July 25, 2014

Washington Nationals Game 98 Review: Zimmerman injured, Nationals power past Rockies


A mile above sea level at Coors Field on Tuesday night, the Washington Nationals came back to defeat the Colorado Rockies 7-4. The victory didn’t come without a cost, however, as Ryan Zimmerman was pulled from the game in the sixth inning with a right leg injury.

The Nationals’ other Zimmerman(n), Jordan Zimmermann, took the mound for his first start since his early exit on July 11th due to a strained right biceps. On Tuesday, he just wasn’t his best and Washington fell into an early hole because of it. [Read more...]

Washington Nationals Game 90 Review: Nats Fall Short in Beltway Series Finale

Left-hander Gio Gonzalez allowed four runs in 6 2/3 innings Thursday night as the Washington Nationals fell 4-3 to the Baltimore Orioles in the Battle of the Beltway finale at Oriole Park.

Baltimore starter Wei-Yin Chen (W, 9-3) retired the first three Nats in order, Steve Pearce helped the Orioles to an early lead with a one-out solo home run in the bottom half of the inning.

Chen pitched a 1-2-3 second and gave up a lone single to Wilson Ramos in the third, but the Orioles’ offense, on the other hand, came to life.

In the bottom of the third, after Gonzalez (L, 6-5) retired the first two batters, Nick Markakis drew a walk and Pearce singled to give Baltimore runners on first and second. Adam Jones then doubled to score Markakis, and Nelson Cruz singled to plate Pearce and Jones. The Orioles received some assistance on the play by way of an Ian Desmond throwing error, and just like that, Baltimore took a 4-0 lead.

The Nats earned back a run in the fourth after Anthony Rendon hit a one-out single and Adam LaRoche was hit by a tailing four-seamer. The next batter, Ryan Zimmerman, lined one to center to plate Rendon, to trim the Orioles’ lead to 4-1. [Read more...]

Statistically Speaking: Batting Expectations

From an offensive standpoint, the first half of the Washington Nationals’ 2014 has been fair to middling. Ranking sixth, seventh, and tenth in weighted on base average, weighted runs created plus, and wins above replacement, respectively, in the National League, the team thus far as produced runs at a slightly disappointing level, given the level and depth of hitting and run producing talent the lineup carries. Despite this mildly disappointing aspect of the Nationals’ 2014 season, the team has remained within shouting distance of first place in the NL East, making the expected unfulfilled, at least, as of yet.

A statistic that can be used to gauge the variation between expected and observed tendencies in hitting and help discern whether a spike or a slump in production is a product of skill or some other variable is batting average on balls in play, otherwise known as BABIP. Simply put, it measures how often a ball put in play by a hitter ends up a hit by taking their batted ball profile into account. As a rule of thumb, BABIP sits around .300, but can vary greatly between players and even between individual player seasons. From BABIP, additional calculations can be performed to derive a hitter’s expected BABIP (xBABIP), which can further refine the ramifications of a batted ball profile. While there are a number a methods to calculate xBABIP, the following is felt to be the most accurate:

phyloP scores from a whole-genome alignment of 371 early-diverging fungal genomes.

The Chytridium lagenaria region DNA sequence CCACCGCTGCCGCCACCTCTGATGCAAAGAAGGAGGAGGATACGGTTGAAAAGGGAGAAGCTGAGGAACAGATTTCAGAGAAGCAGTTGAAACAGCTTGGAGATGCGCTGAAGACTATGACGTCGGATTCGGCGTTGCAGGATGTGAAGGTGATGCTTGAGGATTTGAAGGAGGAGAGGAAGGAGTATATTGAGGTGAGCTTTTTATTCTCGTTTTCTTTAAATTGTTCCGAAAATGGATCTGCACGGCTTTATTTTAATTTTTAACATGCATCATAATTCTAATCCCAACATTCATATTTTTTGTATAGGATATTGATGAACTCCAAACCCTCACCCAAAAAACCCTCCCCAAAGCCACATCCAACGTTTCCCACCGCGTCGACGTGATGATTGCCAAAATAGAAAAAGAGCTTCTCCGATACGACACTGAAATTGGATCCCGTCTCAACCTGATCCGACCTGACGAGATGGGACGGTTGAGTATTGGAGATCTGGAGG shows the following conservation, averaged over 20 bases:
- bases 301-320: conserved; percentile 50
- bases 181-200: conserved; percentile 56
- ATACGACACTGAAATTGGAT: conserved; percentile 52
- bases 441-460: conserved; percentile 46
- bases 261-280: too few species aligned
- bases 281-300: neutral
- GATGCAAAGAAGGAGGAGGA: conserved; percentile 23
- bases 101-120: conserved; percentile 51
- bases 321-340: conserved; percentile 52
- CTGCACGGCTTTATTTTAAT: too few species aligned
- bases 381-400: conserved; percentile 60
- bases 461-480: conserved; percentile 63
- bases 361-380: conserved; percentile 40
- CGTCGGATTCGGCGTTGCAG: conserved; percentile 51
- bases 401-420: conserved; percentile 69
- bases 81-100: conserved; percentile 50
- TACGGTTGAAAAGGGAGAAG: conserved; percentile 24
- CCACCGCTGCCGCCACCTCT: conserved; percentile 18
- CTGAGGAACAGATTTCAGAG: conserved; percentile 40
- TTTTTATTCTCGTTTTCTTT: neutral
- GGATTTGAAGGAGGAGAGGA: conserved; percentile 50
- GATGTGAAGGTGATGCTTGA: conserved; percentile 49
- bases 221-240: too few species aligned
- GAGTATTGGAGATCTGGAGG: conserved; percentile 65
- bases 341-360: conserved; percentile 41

xBABIP = 0.392 + (LD% x 0.287709436) + ((GB% – (GB% * IFH%)) x -0.152 ) + ((FB% – (FB% x HR/FB%) – (FB% x IFFB%)) x -0.188) + ((IFFB% * FB%) x -0.835) + ((IFH% * GB%) x 0.500)

…where LD% is line drive rate, GB% is ground ball rate, IFH% is infield hit rate, FB% is fly ball rate, HR/FB% is home runs per fly ball rate, and IFFB% is infield fly ball rate.

With the combination of BABIP and xBABIP, some of the more finicky aspects of a player’s season can be parsed out and determined as something that is indicative of a player’s skill, or something outside of his control and is one way to take stock of player performance at the halfway point and determine whether a streak or a slump will carry on into the summer months. Below, I have provided the career (cBABIP), 2013 (BABIP 2013), and 2014 (2014 BABIP) BABIPs as well as the projected 2014 BABIP based on 2013 numbers and the expected BABIP for the rest of the season (xBABIP 2014) based on this year’s performance thus far for the eleven Nats hitters who have had at last 100 plate appearances this year. With these values, we can identify Nats hitters who might be due for an uptick or drop in production based on their batted ball rates thus far; this can also be compared to last year’s numbers as well as career values to find help determine whether the waxing or waning of their 2014 BABIP is something that could be indicative of skill, or perhaps other variables, such as an injury, a change in hitting approach, a change in pitcher approach, or how a defense plays a hitter in terms of alignment or shifting:

red=decrease greater than 5 points in BABIP; yellow=increase or decrease of 0-5 BABIP points; green= increase in BABIP greater than 5 points.